I will always be your dad…

20160327_1829471

I have watched over you since before you were born, reading to you over the phone when you were still in your mother’s belly, watching you with your mother in the hospital and for every year afterwards.  I volunteered to take over raising you not because I wanted to take something from your mother, but because I honestly thought I could help provide a safe and stable environment for you, and because I wanted the chance to be a dad.

You were unexpected.  You were unplanned.  But you were not and have never been, unloved.

And while I cannot rescue you from the choices you have made to this point, I still love you.  And I am still your dad.  That’s why this hurts so very much.  I know we have not always had the easiest of times communicating with each other.  I don’t like expressing or talking about the feelings I struggle with, your step-mother and both my ex-wives can attest to that.  It was even harder to share with you, watching you struggle without knowing for sure what all was going on.  I still remember the first time I really really knew how bad things were for you when I got a call from the counselor at school.  She told me to ask you about something you had written in her office that day.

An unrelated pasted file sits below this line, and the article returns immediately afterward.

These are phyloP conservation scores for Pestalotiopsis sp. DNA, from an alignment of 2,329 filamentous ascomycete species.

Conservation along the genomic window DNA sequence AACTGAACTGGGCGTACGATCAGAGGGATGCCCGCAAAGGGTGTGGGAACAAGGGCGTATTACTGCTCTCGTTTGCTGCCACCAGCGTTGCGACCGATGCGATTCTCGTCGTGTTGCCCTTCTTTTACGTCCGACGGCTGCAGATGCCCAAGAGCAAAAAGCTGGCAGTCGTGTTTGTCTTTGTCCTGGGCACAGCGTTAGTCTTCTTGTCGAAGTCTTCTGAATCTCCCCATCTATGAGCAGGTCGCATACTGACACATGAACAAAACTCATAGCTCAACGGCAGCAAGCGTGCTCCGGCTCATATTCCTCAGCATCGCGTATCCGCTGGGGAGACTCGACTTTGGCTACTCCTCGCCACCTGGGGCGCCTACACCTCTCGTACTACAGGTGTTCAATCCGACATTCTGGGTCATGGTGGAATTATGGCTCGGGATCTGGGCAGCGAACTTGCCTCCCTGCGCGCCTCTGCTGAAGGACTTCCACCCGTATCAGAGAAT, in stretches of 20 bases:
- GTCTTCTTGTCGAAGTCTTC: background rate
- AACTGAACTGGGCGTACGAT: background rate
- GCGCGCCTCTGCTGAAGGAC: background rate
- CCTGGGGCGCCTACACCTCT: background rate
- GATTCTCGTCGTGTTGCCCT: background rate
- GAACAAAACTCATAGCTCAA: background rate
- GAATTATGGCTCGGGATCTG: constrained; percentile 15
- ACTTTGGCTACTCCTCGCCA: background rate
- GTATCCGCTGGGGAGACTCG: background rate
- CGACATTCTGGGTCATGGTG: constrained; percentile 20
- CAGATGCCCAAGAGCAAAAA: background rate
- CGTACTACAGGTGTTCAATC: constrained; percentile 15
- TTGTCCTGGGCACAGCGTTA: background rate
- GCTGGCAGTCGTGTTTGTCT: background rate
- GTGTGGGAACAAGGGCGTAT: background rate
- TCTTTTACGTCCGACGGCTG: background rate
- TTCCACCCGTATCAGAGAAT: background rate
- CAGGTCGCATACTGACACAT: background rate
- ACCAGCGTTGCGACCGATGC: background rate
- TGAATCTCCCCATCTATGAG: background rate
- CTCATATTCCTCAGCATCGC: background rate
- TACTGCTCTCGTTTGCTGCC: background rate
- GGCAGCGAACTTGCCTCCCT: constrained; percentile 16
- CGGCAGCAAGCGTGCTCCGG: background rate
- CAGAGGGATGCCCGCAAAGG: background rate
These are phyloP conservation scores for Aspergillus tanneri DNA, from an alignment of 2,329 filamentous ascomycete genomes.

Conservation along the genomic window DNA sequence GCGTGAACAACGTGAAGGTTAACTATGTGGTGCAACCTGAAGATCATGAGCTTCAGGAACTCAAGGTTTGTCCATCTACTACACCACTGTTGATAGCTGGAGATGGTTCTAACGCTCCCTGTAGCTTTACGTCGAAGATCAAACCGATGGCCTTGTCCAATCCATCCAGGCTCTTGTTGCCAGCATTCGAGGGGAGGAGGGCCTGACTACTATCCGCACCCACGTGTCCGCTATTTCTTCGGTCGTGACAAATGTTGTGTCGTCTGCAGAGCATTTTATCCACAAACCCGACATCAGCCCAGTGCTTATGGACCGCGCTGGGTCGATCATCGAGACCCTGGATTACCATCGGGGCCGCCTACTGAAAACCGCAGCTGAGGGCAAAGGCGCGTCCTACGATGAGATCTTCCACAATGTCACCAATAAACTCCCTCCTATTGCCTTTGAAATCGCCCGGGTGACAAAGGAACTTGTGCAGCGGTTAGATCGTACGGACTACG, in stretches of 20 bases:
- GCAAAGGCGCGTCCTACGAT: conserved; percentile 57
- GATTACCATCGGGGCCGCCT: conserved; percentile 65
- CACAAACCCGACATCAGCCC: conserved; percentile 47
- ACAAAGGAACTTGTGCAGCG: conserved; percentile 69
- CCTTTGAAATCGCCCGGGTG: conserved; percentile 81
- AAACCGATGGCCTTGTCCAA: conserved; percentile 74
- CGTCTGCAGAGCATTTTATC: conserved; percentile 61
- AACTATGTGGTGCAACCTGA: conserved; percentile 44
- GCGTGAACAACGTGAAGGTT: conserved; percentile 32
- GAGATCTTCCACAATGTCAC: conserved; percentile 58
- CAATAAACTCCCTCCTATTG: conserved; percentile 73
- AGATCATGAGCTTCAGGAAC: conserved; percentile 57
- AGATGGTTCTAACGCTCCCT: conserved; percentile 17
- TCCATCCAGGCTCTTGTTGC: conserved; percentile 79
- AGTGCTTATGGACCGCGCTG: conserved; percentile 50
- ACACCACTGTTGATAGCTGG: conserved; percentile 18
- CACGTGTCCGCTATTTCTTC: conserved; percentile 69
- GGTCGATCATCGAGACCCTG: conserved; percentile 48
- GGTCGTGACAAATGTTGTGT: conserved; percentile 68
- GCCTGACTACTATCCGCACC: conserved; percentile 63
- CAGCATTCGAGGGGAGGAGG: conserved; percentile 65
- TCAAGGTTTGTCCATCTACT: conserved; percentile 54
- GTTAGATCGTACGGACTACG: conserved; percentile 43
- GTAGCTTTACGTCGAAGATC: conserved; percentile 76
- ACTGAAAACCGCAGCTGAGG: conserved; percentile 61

So when you came home, I asked, and you showed me a piece of paper that said “Sometimes I wish I was dead.”  You were 10.

And in that instant my heart broke… and has remained that way for years.

I am not your friend.  I am not a “yes” man.  I am not going to give you everything you want and let you do everything you think you want to do.  I am your dad.  That means that it is my job to teach you, to care for you and to raise you to the best of my ability.  I made mistakes, like all parents.  I was not perfect, but I did and have and will always love you.